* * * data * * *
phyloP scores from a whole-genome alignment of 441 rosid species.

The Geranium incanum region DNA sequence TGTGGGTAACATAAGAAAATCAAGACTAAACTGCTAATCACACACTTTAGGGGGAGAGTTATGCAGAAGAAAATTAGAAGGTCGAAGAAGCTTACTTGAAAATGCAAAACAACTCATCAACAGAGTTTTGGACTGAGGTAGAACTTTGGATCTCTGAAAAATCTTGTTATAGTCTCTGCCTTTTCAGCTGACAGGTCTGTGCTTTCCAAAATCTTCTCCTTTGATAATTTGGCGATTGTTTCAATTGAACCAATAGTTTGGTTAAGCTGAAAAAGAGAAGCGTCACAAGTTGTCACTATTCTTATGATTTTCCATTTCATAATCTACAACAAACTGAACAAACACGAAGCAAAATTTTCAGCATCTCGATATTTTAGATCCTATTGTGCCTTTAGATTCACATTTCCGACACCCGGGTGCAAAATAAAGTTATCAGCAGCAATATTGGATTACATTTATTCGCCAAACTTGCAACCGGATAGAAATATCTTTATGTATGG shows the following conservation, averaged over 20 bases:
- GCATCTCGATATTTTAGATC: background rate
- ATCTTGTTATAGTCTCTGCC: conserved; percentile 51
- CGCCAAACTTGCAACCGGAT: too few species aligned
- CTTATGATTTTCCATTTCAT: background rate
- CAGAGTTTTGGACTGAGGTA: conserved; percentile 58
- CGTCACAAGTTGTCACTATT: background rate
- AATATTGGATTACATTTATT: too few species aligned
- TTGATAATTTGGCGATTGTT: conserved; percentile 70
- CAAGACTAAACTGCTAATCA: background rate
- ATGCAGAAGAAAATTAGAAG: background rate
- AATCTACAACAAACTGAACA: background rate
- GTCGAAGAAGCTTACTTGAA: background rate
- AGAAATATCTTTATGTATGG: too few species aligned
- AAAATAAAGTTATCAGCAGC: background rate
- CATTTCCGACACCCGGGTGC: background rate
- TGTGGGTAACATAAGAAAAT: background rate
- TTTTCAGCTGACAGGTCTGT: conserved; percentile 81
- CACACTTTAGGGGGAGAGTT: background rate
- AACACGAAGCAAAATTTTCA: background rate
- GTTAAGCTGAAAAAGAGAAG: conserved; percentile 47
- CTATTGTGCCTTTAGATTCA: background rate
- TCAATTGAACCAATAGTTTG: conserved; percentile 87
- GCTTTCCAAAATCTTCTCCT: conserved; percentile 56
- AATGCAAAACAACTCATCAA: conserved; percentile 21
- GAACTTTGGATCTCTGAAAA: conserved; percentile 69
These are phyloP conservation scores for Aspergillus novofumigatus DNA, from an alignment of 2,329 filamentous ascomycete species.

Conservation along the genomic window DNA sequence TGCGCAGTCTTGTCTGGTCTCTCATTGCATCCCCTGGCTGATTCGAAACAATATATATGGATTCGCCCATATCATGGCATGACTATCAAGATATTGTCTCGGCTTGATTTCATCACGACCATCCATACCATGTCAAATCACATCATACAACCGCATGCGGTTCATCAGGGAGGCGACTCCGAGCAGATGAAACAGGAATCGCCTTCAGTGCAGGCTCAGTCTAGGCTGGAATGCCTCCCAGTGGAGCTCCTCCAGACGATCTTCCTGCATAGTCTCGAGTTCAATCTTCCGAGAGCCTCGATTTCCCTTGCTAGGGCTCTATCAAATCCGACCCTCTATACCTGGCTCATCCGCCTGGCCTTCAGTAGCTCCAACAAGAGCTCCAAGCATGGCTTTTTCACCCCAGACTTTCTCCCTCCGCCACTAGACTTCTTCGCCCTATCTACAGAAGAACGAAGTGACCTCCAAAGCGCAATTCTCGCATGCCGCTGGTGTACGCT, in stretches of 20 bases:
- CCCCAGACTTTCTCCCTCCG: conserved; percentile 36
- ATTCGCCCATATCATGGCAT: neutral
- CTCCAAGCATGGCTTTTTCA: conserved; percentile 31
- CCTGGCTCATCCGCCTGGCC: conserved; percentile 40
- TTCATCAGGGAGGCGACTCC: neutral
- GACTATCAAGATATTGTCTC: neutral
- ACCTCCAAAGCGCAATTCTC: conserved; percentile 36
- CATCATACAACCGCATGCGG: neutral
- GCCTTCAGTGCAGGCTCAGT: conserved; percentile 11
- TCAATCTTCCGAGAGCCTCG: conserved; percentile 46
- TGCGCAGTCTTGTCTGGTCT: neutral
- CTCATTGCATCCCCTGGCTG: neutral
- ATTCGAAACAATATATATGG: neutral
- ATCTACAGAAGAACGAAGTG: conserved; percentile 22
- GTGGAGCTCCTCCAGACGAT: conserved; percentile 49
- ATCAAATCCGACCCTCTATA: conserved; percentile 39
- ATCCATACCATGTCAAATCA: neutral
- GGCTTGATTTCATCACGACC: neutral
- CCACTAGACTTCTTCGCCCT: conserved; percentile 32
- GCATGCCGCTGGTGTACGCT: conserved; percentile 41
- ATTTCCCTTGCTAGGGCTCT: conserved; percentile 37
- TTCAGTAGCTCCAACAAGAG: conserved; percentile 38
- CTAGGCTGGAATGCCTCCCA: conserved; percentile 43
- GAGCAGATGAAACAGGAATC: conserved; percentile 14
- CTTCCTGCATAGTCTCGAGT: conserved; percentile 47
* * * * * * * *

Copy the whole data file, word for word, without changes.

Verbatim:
phyloP scores from a whole-genome alignment of 441 rosid species.

The Geranium incanum region DNA sequence TGTGGGTAACATAAGAAAATCAAGACTAAACTGCTAATCACACACTTTAGGGGGAGAGTTATGCAGAAGAAAATTAGAAGGTCGAAGAAGCTTACTTGAAAATGCAAAACAACTCATCAACAGAGTTTTGGACTGAGGTAGAACTTTGGATCTCTGAAAAATCTTGTTATAGTCTCTGCCTTTTCAGCTGACAGGTCTGTGCTTTCCAAAATCTTCTCCTTTGATAATTTGGCGATTGTTTCAATTGAACCAATAGTTTGGTTAAGCTGAAAAAGAGAAGCGTCACAAGTTGTCACTATTCTTATGATTTTCCATTTCATAATCTACAACAAACTGAACAAACACGAAGCAAAATTTTCAGCATCTCGATATTTTAGATCCTATTGTGCCTTTAGATTCACATTTCCGACACCCGGGTGCAAAATAAAGTTATCAGCAGCAATATTGGATTACATTTATTCGCCAAACTTGCAACCGGATAGAAATATCTTTATGTATGG shows the following conservation, averaged over 20 bases:
- GCATCTCGATATTTTAGATC: background rate
- ATCTTGTTATAGTCTCTGCC: conserved; percentile 51
- CGCCAAACTTGCAACCGGAT: too few species aligned
- CTTATGATTTTCCATTTCAT: background rate
- CAGAGTTTTGGACTGAGGTA: conserved; percentile 58
- CGTCACAAGTTGTCACTATT: background rate
- AATATTGGATTACATTTATT: too few species aligned
- TTGATAATTTGGCGATTGTT: conserved; percentile 70
- CAAGACTAAACTGCTAATCA: background rate
- ATGCAGAAGAAAATTAGAAG: background rate
- AATCTACAACAAACTGAACA: background rate
- GTCGAAGAAGCTTACTTGAA: background rate
- AGAAATATCTTTATGTATGG: too few species aligned
- AAAATAAAGTTATCAGCAGC: background rate
- CATTTCCGACACCCGGGTGC: background rate
- TGTGGGTAACATAAGAAAAT: background rate
- TTTTCAGCTGACAGGTCTGT: conserved; percentile 81
- CACACTTTAGGGGGAGAGTT: background rate
- AACACGAAGCAAAATTTTCA: background rate
- GTTAAGCTGAAAAAGAGAAG: conserved; percentile 47
- CTATTGTGCCTTTAGATTCA: background rate
- TCAATTGAACCAATAGTTTG: conserved; percentile 87
- GCTTTCCAAAATCTTCTCCT: conserved; percentile 56
- AATGCAAAACAACTCATCAA: conserved; percentile 21
- GAACTTTGGATCTCTGAAAA: conserved; percentile 69
These are phyloP conservation scores for Aspergillus novofumigatus DNA, from an alignment of 2,329 filamentous ascomycete species.

Conservation along the genomic window DNA sequence TGCGCAGTCTTGTCTGGTCTCTCATTGCATCCCCTGGCTGATTCGAAACAATATATATGGATTCGCCCATATCATGGCATGACTATCAAGATATTGTCTCGGCTTGATTTCATCACGACCATCCATACCATGTCAAATCACATCATACAACCGCATGCGGTTCATCAGGGAGGCGACTCCGAGCAGATGAAACAGGAATCGCCTTCAGTGCAGGCTCAGTCTAGGCTGGAATGCCTCCCAGTGGAGCTCCTCCAGACGATCTTCCTGCATAGTCTCGAGTTCAATCTTCCGAGAGCCTCGATTTCCCTTGCTAGGGCTCTATCAAATCCGACCCTCTATACCTGGCTCATCCGCCTGGCCTTCAGTAGCTCCAACAAGAGCTCCAAGCATGGCTTTTTCACCCCAGACTTTCTCCCTCCGCCACTAGACTTCTTCGCCCTATCTACAGAAGAACGAAGTGACCTCCAAAGCGCAATTCTCGCATGCCGCTGGTGTACGCT, in stretches of 20 bases:
- CCCCAGACTTTCTCCCTCCG: conserved; percentile 36
- ATTCGCCCATATCATGGCAT: neutral
- CTCCAAGCATGGCTTTTTCA: conserved; percentile 31
- CCTGGCTCATCCGCCTGGCC: conserved; percentile 40
- TTCATCAGGGAGGCGACTCC: neutral
- GACTATCAAGATATTGTCTC: neutral
- ACCTCCAAAGCGCAATTCTC: conserved; percentile 36
- CATCATACAACCGCATGCGG: neutral
- GCCTTCAGTGCAGGCTCAGT: conserved; percentile 11
- TCAATCTTCCGAGAGCCTCG: conserved; percentile 46
- TGCGCAGTCTTGTCTGGTCT: neutral
- CTCATTGCATCCCCTGGCTG: neutral
- ATTCGAAACAATATATATGG: neutral
- ATCTACAGAAGAACGAAGTG: conserved; percentile 22
- GTGGAGCTCCTCCAGACGAT: conserved; percentile 49
- ATCAAATCCGACCCTCTATA: conserved; percentile 39
- ATCCATACCATGTCAAATCA: neutral
- GGCTTGATTTCATCACGACC: neutral
- CCACTAGACTTCTTCGCCCT: conserved; percentile 32
- GCATGCCGCTGGTGTACGCT: conserved; percentile 41
- ATTTCCCTTGCTAGGGCTCT: conserved; percentile 37
- TTCAGTAGCTCCAACAAGAG: conserved; percentile 38
- CTAGGCTGGAATGCCTCCCA: conserved; percentile 43
- GAGCAGATGAAACAGGAATC: conserved; percentile 14
- CTTCCTGCATAGTCTCGAGT: conserved; percentile 47